Assemble as many data sets as you can that describe the ecological, environmental, economic, and demographic features of your community. Your first stop will be your own community’s planning or GIS staff. Then you might consult your regional planning organization. Many will have collected at least some of the information you’ll need. Other sources include Community Commons, US EPA’s green infrastructure website, and US Forest Service research reports.

Tree Canopy

While stormwater projects must be designed to meet site-specific conditions, you can set priorities by mapping where trees are in your community, where they’re not, and where they should be planted. i-Tree Canopy offers a free, aerial-photo-based mapping tool. With trained volunteers or staff, you can create a canopy map showing different land cover types, that approaches 95+ percent accuracy when compared with field inventories. And it can be completed in a day or two.

Impervious Surfaces

High-resolution land cover mapping isn’t cheap, but many communities may have already collected it. For lower-resolution (but free, and still informative) map layers, check out the National Land Cover Database.

Air Pollution and Public Health

Trees planted for stormwater management do a lot of things besides slowing flow. Demonstrating their impact on reducing air pollution and improving public health can help make the sale.

Watershed Maps

First, check with your regional planning organization or state environmental agency. They’re likely to have watershed maps you can add as a data layer to your base map. Another place to look is EPA. Their EnviroAtlas provides a wealth of environmental data, including watershed and stream quality.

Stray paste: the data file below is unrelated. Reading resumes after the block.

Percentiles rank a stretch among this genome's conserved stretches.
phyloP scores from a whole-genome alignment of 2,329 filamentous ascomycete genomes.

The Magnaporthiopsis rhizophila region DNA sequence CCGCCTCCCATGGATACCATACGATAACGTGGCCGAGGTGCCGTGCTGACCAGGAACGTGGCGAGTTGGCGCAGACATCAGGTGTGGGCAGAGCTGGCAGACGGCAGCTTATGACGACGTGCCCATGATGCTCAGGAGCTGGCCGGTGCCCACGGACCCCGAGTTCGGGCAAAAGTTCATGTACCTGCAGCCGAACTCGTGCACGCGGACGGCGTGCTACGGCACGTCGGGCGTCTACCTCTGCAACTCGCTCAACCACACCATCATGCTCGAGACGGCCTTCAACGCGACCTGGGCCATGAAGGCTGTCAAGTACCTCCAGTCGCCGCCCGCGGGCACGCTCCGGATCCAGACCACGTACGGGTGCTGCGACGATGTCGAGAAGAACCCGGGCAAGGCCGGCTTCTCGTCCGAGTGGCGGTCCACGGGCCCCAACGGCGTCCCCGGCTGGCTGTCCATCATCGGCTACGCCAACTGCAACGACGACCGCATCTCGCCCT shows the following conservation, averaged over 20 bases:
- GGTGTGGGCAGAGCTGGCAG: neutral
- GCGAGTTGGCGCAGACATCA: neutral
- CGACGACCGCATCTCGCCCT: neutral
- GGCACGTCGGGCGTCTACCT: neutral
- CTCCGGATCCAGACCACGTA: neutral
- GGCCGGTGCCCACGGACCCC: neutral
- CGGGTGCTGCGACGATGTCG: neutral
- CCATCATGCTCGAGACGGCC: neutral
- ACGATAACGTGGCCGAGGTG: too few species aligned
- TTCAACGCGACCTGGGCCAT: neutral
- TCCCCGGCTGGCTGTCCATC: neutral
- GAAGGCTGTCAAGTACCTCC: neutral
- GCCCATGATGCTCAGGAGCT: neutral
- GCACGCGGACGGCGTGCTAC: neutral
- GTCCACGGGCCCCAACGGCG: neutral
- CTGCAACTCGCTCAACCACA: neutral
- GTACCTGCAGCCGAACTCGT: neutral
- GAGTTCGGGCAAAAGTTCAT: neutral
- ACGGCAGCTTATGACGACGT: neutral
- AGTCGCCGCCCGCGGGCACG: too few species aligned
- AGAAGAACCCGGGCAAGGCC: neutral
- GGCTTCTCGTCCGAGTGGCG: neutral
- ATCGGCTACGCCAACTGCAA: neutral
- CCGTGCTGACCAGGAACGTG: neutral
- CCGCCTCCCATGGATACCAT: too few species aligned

Soil Maps

USDA has soil maps for 95 percent of the nation’s counties. Since soil volume and type are powerful predictors of tree health and survival, it helps to know what soils you’ll find in your communities. Remember though, that soils may vary from site to site; some may require additives to increase filtration rates. Don’t skimp on soil volume. Trees generally can’t survive without 500 to 1,000 cubic feet of soil for healthy root growth.


All neighborhoods deserve their share of the benefits from natural resources- including trees. Assuring equity is not only the right thing to do; most stakeholders expect it. PolicyLink has produced a comprehensive guide to embedding principles of equity into sustainable community plans.

Climate Change/Temperature/Heat Island


It’s getting hotter; most cities have experienced increases in their heat island (i.e. the difference between the temperature in the city and the temperature in nearby rural areas). Some cities now suffer heat differentials as much as 20 degrees Fahrenheit. Since heat-related deaths approach 8,000 a year according to the CDC, planting trees to lower urban temperatures can help solve a critical public health problem.

Climate Central has the numbers for many cities.




As you review your community’s circumstances, you’ll find problems and natural solutions which can attract substantial support among stakeholders. Some may be directly related to stormwater management; others may offer important co-benefits when applied to stormwater management. Often public health impacts and reduction of heat island effects can help move public officials — and the public — toward more aggressive urban forestry and green infrastructure programs.





Don’t rely too heavily on case studies – especially from communities in a different climatic or soil zone. As one tree advocate from Southern California put it: “There’s not much we can learn from studies done in places where rainfall is three times what we get, and drought doesn’t matter.” Look to communities like yours and tap their experience.





Often, community-specific natural resource data won’t be readily available, or easily layered into GIS analyses. You can find alternatives – workable but less precise – from public data sources. Or, you can try to create a simple sample-based inventory by yourself. While most available inventory tools require highly-trained volunteers (often graduate students), they can produce accurate maps, and create the database necessary for long-term management and maintenance of city trees.